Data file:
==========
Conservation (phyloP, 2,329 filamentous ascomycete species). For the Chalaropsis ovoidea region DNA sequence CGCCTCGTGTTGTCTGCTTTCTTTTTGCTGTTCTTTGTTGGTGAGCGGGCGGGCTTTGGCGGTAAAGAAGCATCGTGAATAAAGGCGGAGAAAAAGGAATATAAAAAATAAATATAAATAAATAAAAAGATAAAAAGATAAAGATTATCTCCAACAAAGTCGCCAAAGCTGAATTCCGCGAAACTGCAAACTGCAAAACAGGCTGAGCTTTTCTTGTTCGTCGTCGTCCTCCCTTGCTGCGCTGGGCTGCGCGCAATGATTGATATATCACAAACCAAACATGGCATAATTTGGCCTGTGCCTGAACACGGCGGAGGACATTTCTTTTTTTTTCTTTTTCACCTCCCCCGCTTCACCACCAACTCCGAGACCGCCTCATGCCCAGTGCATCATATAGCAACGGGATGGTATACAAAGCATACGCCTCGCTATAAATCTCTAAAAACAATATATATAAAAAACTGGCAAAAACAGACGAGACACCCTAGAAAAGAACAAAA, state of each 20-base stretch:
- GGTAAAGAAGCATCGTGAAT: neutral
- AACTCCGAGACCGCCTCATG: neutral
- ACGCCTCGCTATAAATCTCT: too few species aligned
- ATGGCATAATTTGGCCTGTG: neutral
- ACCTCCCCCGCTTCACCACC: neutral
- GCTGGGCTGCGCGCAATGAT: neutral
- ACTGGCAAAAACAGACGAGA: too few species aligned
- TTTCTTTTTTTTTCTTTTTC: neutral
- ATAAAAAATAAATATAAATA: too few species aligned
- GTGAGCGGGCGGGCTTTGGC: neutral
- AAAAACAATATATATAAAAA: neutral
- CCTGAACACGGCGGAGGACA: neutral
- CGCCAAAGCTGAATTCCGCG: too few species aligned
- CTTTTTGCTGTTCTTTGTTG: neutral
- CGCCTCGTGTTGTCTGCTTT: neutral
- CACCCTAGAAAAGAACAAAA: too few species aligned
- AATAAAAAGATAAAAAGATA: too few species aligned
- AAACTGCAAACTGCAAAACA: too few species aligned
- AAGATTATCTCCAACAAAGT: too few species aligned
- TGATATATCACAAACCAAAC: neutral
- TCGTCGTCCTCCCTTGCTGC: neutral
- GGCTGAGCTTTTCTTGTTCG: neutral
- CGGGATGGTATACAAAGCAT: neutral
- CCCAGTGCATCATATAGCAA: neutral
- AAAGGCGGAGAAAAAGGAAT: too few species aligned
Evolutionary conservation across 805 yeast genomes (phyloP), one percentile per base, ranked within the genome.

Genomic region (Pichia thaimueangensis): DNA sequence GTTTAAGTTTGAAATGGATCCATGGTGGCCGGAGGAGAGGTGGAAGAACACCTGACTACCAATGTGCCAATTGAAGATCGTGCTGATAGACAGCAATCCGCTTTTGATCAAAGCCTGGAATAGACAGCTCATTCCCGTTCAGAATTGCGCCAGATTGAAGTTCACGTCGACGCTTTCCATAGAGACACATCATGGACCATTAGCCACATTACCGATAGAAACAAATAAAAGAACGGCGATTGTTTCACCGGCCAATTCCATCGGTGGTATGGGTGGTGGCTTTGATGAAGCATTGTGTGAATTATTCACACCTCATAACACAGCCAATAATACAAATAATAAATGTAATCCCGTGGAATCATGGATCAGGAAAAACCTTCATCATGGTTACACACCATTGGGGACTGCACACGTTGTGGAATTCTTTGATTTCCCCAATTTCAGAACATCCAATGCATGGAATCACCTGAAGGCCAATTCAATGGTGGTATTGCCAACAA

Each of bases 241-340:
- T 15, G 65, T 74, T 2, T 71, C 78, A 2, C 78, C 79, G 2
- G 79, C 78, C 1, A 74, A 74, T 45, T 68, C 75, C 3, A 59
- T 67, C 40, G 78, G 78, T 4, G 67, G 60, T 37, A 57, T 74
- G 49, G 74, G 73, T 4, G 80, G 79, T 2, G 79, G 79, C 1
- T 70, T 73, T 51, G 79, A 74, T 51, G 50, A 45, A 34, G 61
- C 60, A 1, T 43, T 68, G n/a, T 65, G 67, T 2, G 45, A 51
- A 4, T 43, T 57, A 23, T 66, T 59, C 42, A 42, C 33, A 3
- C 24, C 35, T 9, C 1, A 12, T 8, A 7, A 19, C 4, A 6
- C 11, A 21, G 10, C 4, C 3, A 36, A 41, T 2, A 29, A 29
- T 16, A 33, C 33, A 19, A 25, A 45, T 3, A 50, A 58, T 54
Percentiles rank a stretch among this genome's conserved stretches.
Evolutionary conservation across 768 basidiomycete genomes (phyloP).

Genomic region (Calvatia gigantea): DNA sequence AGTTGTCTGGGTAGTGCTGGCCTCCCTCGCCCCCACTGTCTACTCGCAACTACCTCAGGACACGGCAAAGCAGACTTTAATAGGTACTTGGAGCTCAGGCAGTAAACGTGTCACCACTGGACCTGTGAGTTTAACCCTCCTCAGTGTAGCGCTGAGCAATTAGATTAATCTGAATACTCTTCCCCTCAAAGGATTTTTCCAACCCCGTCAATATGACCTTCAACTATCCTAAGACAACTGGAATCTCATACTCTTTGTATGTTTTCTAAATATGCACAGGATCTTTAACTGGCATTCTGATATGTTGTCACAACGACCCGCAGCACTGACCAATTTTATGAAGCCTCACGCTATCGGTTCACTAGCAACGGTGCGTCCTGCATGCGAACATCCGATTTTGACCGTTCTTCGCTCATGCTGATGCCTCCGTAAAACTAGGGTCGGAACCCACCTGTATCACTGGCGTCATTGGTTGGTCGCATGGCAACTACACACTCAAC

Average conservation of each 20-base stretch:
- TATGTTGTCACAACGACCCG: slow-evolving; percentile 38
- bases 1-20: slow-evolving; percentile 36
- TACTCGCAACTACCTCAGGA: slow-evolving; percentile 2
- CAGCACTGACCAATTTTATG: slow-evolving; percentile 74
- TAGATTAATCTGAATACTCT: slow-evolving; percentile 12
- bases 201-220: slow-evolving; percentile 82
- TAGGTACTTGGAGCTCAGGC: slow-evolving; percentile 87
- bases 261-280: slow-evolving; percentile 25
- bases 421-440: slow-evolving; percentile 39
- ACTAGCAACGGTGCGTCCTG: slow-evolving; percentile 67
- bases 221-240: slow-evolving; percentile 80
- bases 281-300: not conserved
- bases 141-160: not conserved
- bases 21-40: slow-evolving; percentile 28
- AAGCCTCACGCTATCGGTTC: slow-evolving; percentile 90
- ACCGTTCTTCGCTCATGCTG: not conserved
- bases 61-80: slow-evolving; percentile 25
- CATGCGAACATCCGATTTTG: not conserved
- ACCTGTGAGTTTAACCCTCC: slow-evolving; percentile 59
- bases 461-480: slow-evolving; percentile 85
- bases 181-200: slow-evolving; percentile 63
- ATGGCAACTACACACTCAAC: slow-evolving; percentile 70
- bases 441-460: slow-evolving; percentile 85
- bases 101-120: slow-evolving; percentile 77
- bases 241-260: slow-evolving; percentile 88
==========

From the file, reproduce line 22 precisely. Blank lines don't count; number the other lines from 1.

- TCGTCGTCCTCCCTTGCTGC: neutral